Faversham has a truly magnificent series of royal charters granted to the town by successive English monarchs. The earliest dates from the reign of Henry III in 1252, followed by eighteen more granted by 1685. For a town of its size, this collection is one of the finest anywhere in England.
A new exhibition at the Visitor Information Centre at the Town Hall, 12 Market Place now highlights a selection of them, including an example of Faversham’s own copy of Magna Carta ― one of the most celebrated documents in English history ― together with documents, maps and artefacts preserved in the town for many centuries. This is the first time they have been exhibited in a permanent display. The organisers hope that by bringing these extraordinary artefacts to a wider public, new light will be shed on them. They emphasise that while Faversham has a strong tradition of local historical studies, there is still so much more to be learnt.
Magna Carta takes centre stage in this dramatic new display. Like the other royal charters on show, Faversham’s Magna Carta is a kind of contract made by a king, setting limits on his power and conceding that his subjects had ancient rights and liberties which could never be taken away. Though Faversham’s example dates from the year 1300, the document was of course first issued by King John to his rebellious barons in the year 1215. Written in Latin on a single parchment sheet it consists of a long series of clauses in Latin defining the limits of royal power. Many were very specific to John’s own turbulent times and have been largely forgotten, but some set out principles of law and government which remain in legal force today.
The terms of Magna Carta have endured and have influenced many later constitutions and legal systems around the world, including the British Bill of Rights of 1688 and the Great Reform Act of 1832, the American Constitution and the constitutions of Australia, India and South Africa, among many others. Rightly or wrongly, the charter is revered as a foundation document of liberty, cited by campaigners such as Mohandas Ghandi and Nelson Mandela and it continues to be symbolic of the protection of human rights.
It is not precisely clear why Faversham received a copy of this ‘Great Charter’ from Edward I’s chancery in the year 1300, though it seems that many other English towns obtained one at the same time and that most were subsequently lost or discarded. Edward’s reign was marked by unprecedented debate over the extent of royal government and the common law and towns like Faversham ― long used to claiming immunity from the intrusion of royal officers in their affairs ― would have been especially keen to have written evidence of ancient rights. The town was also embroiled in longstanding disputes with its Abbey and with St Augustine’s Abbey in Canterbury over their respective jurisdictions and these too may have come to head around the year 1300 – all the more reason to resort to terms of the Great Charter.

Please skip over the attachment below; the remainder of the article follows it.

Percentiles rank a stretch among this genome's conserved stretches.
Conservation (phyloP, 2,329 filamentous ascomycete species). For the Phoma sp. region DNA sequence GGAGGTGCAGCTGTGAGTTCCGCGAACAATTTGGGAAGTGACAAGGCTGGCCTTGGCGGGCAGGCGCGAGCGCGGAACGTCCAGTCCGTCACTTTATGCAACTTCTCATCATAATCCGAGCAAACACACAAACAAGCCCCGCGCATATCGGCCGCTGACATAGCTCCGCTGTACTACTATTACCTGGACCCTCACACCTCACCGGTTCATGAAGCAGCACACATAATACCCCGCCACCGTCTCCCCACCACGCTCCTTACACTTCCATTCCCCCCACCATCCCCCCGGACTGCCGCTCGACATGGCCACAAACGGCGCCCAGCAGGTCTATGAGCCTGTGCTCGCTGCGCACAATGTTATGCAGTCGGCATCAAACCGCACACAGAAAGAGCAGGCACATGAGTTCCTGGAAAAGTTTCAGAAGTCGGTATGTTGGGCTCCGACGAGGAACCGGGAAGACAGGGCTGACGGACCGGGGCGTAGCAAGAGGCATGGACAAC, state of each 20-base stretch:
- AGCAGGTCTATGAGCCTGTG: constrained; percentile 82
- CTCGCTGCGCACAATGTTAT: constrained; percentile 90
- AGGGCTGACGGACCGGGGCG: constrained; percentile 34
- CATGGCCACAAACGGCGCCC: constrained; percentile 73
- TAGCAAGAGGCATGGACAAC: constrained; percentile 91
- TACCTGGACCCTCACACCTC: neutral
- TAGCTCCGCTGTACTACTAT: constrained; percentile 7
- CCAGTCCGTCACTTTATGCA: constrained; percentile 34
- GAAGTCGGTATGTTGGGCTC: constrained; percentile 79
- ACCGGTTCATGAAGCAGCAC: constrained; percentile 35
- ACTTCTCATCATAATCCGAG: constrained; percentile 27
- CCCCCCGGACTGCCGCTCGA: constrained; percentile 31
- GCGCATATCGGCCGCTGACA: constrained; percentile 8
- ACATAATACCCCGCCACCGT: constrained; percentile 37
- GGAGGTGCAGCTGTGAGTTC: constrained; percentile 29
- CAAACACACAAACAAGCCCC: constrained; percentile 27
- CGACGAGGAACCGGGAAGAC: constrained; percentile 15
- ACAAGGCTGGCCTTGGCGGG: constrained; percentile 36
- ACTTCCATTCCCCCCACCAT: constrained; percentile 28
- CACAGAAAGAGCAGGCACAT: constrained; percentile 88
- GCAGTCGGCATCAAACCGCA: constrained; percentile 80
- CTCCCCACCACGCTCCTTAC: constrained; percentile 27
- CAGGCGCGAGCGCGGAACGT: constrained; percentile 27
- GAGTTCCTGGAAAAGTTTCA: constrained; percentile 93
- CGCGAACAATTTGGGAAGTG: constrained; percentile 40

But the new exhibition is not all about Magna Carta. Also on display is the earliest known document to bear Faversham’s first common seal. Made of black wax impressed with the image of a ship it represents the importance of ships and the sea to the town, but more specifically it represents the ship contributed by Faversham to the ‘ship service’ provided by the Cinque Ports to the crown for the defence of the kingdom. More than 700 years old, this beautiful little artefact is a precious survival.
There are also two spectacular illuminated charters, rich in decorative ornament. Henry IV’s charter of 1408 is perhaps the most attractive of all, with its elaborate illuminated initial letter ‘H’ (for Henricus, or Henry), which must have been carried out in one of the illuminators’ shops around the royal Chancery in London. With its scrolling border, rich colouring and burnished gold, it is exquisite and one of the finest of its type.
Henry VIII’s charter is dated 27 January 1546, the year before his death, and includes a superb portrait of the king sitting on his throne. It is not known who made this image, nestling within spectacular interlaced borders, but it would be fascinating to study how this image fits into English traditions of royal portraiture.
Perhaps the strangest and most outlandish exhibit is Faversham’s common horn or ‘Burghmote horn’ probably more than 700 years old. Blown within recent memory by incoming members of the town council, the horn was historically sounded at the four corners of the town to summon the mayor and ‘jurats’ (forebears of modern councillors) to their courts and meetings. It is a powerful symbol of the continuity of local government, while Faversham’s manuscript custumal book, dating from the years around 1400, is also remarkable as evidence of high levels of literacy and legal savoir faire within the town’s medieval government. Two of the spectacular Oyster Fishery maps, dating from around 1620 (featured in an earlier Faversham Life article) invite us to look closely at the unique geography of Faversham, the Swale and Harty and to reflect on how the town’s place in the landscape has shaped its history and culture to the present day.
All the Faversham charters and artefacts have been photographed and can be seen at the website: https://favershamcharters.org/
Text: Justin Croft. Photographs: Neil Brown and Faversham Town Council